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11 of 21 two-parent families with a non-working parent, it c ould be a self-limiting phenomenon. However, even if home schooling does remain mainly within this group, it has not come close to exhausting its constituency. Seven and one -half million two-adult households have a non-working adult at home, and the number ha s remained stable in recent years, despite declines in previous decades. More broadly, of 36 million women with children under 18, ten million do not work, and another 6.5 million work part time (U.S. Bureau of Labor Statistics 2000). The number of home schoo led children could grow from 790,000 to over 30 million without exhausting this core constituency. Is it possible that home schooling may spread beyon d this core group of two-parent families with a parent at home? Must it also be lim ited to households where parents have moderate to high education? While it would seem tha t having a (well educated) parent at home would be a prerequisite for engaging in home s chooling, this is not an absolute requirement. Many home school households have worki ng adults and adults with low education. In all three surveys a small number of h ome-schooled children lived with a single parent or with two adults in the labor force full time. In addition, a small number had no adult in the home with a high school diploma A follow-up question in the 1999 NHES on participation in regular school by home sch oolers showed that many of the home-schooled children who lived with working adult s were also attending school at least part of the time. Still, a portion of parents remained who seemed to be defying logic by schooling their children at home without b eing home themselves. Further exploration of these cases might turn up special ci rcumstances (home businesses, odd working hours, cooperative instructional arrangemen ts) that could provide an explanation. Alternatively, these families could be making use of Internet courseware or other technologies to avoid the need for direct ins truction. Many advice books and curricula promise home education can be successful even when parents have little time or training for the job. (Note 5)Geographic distributionOne final way in which home school children differ from their peers is geographic location, as shown in Table 4. Home schoolers are m ore likely to be located geographically in places that have been destination s for internal migration. Using a division of the country according to migration patt erns developed by Frey (2000), home schoolers are seen to be located in rural and subur ban areas of the West which have been the recipient of migration streams from California and other immigration gateway states. Many of these areas have experienced explosive popu lation growth. Growth, however, is not the main feature of areas where home-schoolers are found. The correlation of growth rate and home schooling rate of geographic areas is positive but small (around 0.2). Looking at a scatter plot of the two (not shown) ma kes it evident that home schooling is not found in booming growth areas nor in areas of d ecline but in places with moderate to high rates of growth. Nonetheless, if a person want ed to make a case that home schooling is on a path towards further growth, it w ould not hurt to point out that it is prevalent in growing areas that are at the leading edge of one of the major changes in migration patterns of the last few decades. Home sc hooling is tied to a broad social trend that has not yet played itself out.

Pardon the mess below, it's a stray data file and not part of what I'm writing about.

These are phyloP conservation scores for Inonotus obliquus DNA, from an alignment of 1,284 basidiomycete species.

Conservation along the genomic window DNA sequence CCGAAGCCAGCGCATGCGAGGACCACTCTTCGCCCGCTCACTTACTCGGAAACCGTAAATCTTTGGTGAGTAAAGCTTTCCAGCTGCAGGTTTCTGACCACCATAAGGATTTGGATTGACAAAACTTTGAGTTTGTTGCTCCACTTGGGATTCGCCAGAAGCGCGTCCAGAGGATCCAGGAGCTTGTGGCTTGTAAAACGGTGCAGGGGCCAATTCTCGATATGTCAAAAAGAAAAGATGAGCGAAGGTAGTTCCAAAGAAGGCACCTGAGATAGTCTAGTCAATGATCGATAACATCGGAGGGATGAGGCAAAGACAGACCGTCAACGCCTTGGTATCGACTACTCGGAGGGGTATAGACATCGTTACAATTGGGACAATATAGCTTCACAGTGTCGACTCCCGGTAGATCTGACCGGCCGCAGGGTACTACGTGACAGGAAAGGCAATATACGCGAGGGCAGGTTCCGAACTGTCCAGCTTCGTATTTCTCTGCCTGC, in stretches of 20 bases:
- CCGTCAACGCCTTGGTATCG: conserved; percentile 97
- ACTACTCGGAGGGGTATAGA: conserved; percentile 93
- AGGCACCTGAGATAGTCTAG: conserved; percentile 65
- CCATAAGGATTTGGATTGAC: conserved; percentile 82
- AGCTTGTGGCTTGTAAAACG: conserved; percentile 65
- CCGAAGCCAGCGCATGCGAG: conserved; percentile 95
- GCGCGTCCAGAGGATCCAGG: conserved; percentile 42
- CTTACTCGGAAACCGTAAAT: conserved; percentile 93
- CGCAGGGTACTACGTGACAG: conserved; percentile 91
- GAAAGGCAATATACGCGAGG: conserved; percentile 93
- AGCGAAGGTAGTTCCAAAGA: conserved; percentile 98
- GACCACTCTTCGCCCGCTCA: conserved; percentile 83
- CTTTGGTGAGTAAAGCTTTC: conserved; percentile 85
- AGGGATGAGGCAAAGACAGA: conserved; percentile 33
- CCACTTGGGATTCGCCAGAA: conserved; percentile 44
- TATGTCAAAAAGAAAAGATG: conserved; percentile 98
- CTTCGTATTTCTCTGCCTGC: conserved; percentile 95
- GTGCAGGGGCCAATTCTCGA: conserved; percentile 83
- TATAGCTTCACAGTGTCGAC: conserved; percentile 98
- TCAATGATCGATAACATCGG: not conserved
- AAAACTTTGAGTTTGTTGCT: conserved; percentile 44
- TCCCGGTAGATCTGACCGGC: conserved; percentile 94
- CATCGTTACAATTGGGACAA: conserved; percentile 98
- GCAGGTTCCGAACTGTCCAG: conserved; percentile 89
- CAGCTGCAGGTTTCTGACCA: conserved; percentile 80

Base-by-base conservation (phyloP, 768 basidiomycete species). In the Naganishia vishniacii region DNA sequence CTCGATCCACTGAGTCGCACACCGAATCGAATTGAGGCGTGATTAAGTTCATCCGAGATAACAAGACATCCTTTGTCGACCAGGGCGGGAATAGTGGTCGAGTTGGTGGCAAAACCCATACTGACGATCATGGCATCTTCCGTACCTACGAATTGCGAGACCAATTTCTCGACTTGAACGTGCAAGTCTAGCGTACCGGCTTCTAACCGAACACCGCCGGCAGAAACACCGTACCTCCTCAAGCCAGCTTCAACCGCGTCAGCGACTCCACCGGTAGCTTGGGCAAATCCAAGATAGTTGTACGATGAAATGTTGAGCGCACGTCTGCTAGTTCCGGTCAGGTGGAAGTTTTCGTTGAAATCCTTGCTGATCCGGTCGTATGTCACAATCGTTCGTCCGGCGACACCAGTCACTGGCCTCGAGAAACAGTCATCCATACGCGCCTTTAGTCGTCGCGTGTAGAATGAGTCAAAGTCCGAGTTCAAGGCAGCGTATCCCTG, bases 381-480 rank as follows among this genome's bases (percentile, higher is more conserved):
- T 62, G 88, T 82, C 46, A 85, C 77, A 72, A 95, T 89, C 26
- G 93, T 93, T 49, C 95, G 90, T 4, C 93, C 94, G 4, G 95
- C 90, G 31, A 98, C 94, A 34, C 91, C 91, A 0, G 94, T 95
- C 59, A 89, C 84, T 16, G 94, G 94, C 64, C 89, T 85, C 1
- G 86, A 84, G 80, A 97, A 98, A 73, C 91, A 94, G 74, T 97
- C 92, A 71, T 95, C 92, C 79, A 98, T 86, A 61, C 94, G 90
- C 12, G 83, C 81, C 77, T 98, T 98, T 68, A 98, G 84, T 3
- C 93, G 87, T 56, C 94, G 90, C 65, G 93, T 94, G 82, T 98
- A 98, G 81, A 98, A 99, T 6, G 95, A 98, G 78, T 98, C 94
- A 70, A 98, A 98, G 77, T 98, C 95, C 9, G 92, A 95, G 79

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12 of 21 Table 4Estimated Percentage of Children Home Schooled by Geographic Location: CPS 1994 GeographicRegion MetropolitanStatus Lower bound Point estimate Upper bound White gainersNon-metro1.692.343.00White gainersSuburb1.271.812.34Melting potsNon-metro1.141.602.06Black&WhiteCity0.441.001.56Black&WhiteSuburb0.680.981.28Slow growthNon-metro0.600.800.99Slow growthSuburb0.520.660.81Melting potsSuburb0.480.620.76White gainersCity0.130.581.02Slow growthCity0.320.500.68Black&WhiteNonmetro0.190.380.57Melting potsCity0.220.350.49Geographic Definitions Immigrant melting pots California, Hawaii, New Mexico, Texas, Florida, New Jersey, New York Mostly White gainers Alaska, Idaho, Montana, Oregon, Washington, Arizona Colorado, Nevada, Utah, Wyoming White and Black gainers Alabama, Arkansas, Mississippi, Georgia, Tennessee, Delaware, N Carolina, S Carolina, Virginia Slow growth/decliners Louisiana, Connecticut, Rhode Island, Maine, Massac husetts, New Hampshire, Vermont, D.C., Kentucky, Maryland, W Virginia, Pennsylvania, Michi gan, Ohio, Illinois, Indiana, Wisconsin, Kansas, Missouri, Nebraska, Oklahoma, Iowa, Minneso ta, N Dakota, S DakotaAttitudes toward home schoolingThe 1996 and 1999 NHES asked parents their reasons for undertaking home schooling, with 16 possible responses. Several themes emerge f rom these responses. See Table 5. First is the issue of educational quality. The pare nts of one-half the home schoolers in these surveys were motivated by the idea that home education is better education. A large share also viewed the issue in terms of short comings of regular schools: the parents of 30 percent of home-schoolers felt the regular sc hool had a poor learning environment,